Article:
Environmental cover-ups continue in mining industry, says Chief ThomasPublished by MAC on 2004-12-10
Environmental cover-ups continue in mining industry, says Chief Thomas
Media Release - Nak'azdli Traditional Territory
December 10, 2004
The leadership of the Nak'azdli First Nation learned through an unofficial source that on November 30, 2004, Teck Cominco's tailings pond dam at Pinchi Lake failed, resulting in untold amounts of toxic, mercury-laden effluent spilling into this fish-bearing lake.
"It¹s unacceptable that my office wasn't notified by government or industry of this environmental disaster when it first occurred," said Chief Leonard Thomas, explaining that the lake lies in his Band's traditional territory, about 25 kilometres from his village near Fort St. James.
Chief Thomas said he was only recently informed through another source that this is the second failure for the 100 metre-long dam, the first occurring earlier in its life.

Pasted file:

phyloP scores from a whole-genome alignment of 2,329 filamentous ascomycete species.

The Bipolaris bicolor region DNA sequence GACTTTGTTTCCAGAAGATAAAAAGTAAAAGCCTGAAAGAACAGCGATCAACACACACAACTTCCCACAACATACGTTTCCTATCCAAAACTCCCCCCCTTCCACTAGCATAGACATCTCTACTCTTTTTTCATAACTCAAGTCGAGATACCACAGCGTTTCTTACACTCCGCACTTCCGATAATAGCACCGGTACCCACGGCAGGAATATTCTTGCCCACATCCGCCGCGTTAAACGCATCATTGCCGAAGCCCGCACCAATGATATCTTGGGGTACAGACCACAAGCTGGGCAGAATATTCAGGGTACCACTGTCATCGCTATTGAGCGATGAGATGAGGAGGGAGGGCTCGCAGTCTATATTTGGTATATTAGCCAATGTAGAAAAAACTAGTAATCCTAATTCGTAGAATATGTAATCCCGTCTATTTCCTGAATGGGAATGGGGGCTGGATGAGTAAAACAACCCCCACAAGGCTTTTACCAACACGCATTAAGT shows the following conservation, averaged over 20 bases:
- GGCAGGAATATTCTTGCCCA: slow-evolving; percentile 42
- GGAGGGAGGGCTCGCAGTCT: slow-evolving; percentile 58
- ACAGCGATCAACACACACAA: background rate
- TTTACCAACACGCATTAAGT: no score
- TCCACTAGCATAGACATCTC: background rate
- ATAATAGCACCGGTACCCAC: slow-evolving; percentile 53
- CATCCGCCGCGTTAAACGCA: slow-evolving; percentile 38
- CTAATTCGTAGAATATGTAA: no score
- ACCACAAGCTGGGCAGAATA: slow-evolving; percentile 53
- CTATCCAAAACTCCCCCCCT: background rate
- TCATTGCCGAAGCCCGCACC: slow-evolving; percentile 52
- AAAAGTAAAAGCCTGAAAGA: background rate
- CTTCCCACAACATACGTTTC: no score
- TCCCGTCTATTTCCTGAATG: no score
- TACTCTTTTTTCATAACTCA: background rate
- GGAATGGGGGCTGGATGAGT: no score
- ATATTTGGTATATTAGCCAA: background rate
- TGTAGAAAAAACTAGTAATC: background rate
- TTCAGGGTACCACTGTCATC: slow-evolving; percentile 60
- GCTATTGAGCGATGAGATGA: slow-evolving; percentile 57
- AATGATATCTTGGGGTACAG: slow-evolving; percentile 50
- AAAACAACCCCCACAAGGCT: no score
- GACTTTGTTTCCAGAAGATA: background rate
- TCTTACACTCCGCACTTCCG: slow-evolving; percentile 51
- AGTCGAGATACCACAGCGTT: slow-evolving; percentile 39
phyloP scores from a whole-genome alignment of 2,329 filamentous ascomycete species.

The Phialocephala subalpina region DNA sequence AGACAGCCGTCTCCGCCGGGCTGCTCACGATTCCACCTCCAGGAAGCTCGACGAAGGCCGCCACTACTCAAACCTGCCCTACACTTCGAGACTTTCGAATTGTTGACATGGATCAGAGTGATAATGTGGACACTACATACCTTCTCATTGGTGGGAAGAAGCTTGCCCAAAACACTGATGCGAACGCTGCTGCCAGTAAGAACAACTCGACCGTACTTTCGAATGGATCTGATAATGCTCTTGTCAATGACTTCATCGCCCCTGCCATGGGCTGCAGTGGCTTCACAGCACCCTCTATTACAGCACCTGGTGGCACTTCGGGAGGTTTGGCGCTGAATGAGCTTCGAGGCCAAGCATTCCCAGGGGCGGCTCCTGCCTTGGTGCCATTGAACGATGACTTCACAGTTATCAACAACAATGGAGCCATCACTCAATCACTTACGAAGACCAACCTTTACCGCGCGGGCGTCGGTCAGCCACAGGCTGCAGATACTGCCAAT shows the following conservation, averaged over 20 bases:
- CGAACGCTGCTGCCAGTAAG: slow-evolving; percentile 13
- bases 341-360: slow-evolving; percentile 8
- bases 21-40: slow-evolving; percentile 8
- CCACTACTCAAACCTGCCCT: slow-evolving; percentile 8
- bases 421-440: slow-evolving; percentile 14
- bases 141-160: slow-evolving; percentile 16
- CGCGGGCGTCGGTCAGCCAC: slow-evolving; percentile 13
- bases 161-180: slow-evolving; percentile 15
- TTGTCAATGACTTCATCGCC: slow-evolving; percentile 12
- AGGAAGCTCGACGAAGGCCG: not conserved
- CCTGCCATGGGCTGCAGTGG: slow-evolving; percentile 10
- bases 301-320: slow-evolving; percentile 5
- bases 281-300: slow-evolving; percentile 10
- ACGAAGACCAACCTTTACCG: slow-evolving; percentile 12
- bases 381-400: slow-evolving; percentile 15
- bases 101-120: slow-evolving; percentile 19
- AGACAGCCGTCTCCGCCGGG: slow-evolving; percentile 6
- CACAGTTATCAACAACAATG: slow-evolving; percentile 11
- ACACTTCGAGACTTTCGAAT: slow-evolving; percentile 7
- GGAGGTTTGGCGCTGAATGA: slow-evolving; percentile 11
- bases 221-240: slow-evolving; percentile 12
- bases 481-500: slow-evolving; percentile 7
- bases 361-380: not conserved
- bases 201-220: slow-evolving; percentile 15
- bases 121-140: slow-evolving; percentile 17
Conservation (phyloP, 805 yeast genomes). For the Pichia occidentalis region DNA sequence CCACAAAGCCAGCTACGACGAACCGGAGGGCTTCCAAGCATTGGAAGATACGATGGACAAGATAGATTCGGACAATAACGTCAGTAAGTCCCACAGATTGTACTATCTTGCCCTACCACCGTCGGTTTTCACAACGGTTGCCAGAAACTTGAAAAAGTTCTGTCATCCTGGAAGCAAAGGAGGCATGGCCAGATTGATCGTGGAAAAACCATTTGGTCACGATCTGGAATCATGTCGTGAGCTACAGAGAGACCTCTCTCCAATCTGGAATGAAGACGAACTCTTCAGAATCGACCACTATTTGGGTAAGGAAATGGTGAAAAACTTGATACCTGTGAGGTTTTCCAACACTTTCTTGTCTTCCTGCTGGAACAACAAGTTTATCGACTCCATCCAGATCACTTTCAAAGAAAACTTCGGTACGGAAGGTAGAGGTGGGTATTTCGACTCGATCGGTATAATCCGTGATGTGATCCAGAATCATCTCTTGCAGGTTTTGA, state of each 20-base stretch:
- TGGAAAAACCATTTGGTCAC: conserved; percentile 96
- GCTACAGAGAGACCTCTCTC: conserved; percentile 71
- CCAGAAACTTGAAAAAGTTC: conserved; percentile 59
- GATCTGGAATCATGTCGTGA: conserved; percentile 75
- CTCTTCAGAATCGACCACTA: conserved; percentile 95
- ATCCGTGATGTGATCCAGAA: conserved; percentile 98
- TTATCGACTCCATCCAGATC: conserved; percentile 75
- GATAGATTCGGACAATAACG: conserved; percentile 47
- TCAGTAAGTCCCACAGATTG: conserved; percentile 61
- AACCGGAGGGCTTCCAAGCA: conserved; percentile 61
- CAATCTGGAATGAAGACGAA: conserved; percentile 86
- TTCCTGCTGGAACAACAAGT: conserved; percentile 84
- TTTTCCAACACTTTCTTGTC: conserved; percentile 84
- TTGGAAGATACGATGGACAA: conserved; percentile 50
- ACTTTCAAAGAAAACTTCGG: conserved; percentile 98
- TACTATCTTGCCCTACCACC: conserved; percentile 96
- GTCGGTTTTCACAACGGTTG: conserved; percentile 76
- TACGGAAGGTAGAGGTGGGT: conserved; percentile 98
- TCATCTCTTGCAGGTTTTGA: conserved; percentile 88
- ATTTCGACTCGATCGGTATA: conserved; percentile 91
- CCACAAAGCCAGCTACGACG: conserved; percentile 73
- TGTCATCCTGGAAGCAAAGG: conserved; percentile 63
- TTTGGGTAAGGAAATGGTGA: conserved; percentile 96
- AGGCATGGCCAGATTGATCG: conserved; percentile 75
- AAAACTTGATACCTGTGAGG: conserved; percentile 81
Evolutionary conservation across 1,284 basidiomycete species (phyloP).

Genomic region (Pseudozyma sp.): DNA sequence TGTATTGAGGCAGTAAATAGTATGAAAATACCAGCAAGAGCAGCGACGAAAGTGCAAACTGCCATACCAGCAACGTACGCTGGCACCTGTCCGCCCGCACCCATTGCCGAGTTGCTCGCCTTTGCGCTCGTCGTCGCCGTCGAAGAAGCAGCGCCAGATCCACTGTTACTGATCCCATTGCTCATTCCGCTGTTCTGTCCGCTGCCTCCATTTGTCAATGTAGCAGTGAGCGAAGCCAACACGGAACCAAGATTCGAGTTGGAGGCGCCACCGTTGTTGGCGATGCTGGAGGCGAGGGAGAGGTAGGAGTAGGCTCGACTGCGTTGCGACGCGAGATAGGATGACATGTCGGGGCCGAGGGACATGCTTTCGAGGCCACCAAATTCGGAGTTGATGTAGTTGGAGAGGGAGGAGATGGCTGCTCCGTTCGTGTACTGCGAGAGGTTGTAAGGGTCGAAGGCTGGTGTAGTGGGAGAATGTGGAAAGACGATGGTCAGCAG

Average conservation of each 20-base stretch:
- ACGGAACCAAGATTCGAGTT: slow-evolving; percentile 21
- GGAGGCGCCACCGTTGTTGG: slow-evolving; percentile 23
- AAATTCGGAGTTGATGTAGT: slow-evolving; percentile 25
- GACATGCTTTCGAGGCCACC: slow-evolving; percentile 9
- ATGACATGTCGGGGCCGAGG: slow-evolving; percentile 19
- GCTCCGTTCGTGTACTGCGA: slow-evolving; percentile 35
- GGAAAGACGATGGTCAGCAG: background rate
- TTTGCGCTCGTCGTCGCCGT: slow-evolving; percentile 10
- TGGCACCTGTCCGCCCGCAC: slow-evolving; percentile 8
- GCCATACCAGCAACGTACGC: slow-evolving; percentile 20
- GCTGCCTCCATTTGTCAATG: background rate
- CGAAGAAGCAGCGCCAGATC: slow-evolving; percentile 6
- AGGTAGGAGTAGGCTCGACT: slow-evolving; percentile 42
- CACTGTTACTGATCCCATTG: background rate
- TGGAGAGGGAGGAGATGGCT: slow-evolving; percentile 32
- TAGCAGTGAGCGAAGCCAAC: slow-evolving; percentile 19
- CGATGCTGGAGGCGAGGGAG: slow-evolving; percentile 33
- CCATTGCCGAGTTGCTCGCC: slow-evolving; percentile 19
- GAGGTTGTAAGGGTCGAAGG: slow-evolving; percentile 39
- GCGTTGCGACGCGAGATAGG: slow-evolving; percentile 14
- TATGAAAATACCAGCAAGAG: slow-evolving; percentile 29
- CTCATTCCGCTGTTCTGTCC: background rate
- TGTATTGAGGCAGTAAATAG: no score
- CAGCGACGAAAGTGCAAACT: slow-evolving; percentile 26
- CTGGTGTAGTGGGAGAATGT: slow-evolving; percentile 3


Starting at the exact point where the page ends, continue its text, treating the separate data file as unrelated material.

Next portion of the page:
"I wasn't aware of the first failure until just recently. Now with this second one it seems to reveal a pattern in this company's history of denying and covering up the mine's impacts on our people and our land," said Chief Thomas. He goes on to cite numerous mercury-related health problems that his people and other Native people nearby have experienced over the life of the 70 year-old mine.
"This is serious," declared Chief Thomas. "Our people still fish that lake, we still hunt animals near that lake, and that lake drains into Stuart Lake traveling down salmon spawning beds."
"Government and industry had better wake up to how serious this really is," he stressed. "There has to be an investigation with First Nations involvement into how this happened and what to expect because it did."
"We're told these dams are supposed to last forever... yet the mining industry continues to approach us with new projects, telling us everything is scientific, that nothing bad will ever happen to people or the land after they leave."
"That's bullshit," expressed the Chief, in an uncharacteristic display of anger. "I suspect the entire mining industry will feel the fallout of this environmental disaster."
For further comment, contact Chief Leonard Thomas at 250-613-6340.
This media release has been distributed by Big Eagle Consulting (firstname.lastname@example.org 604-314-4083)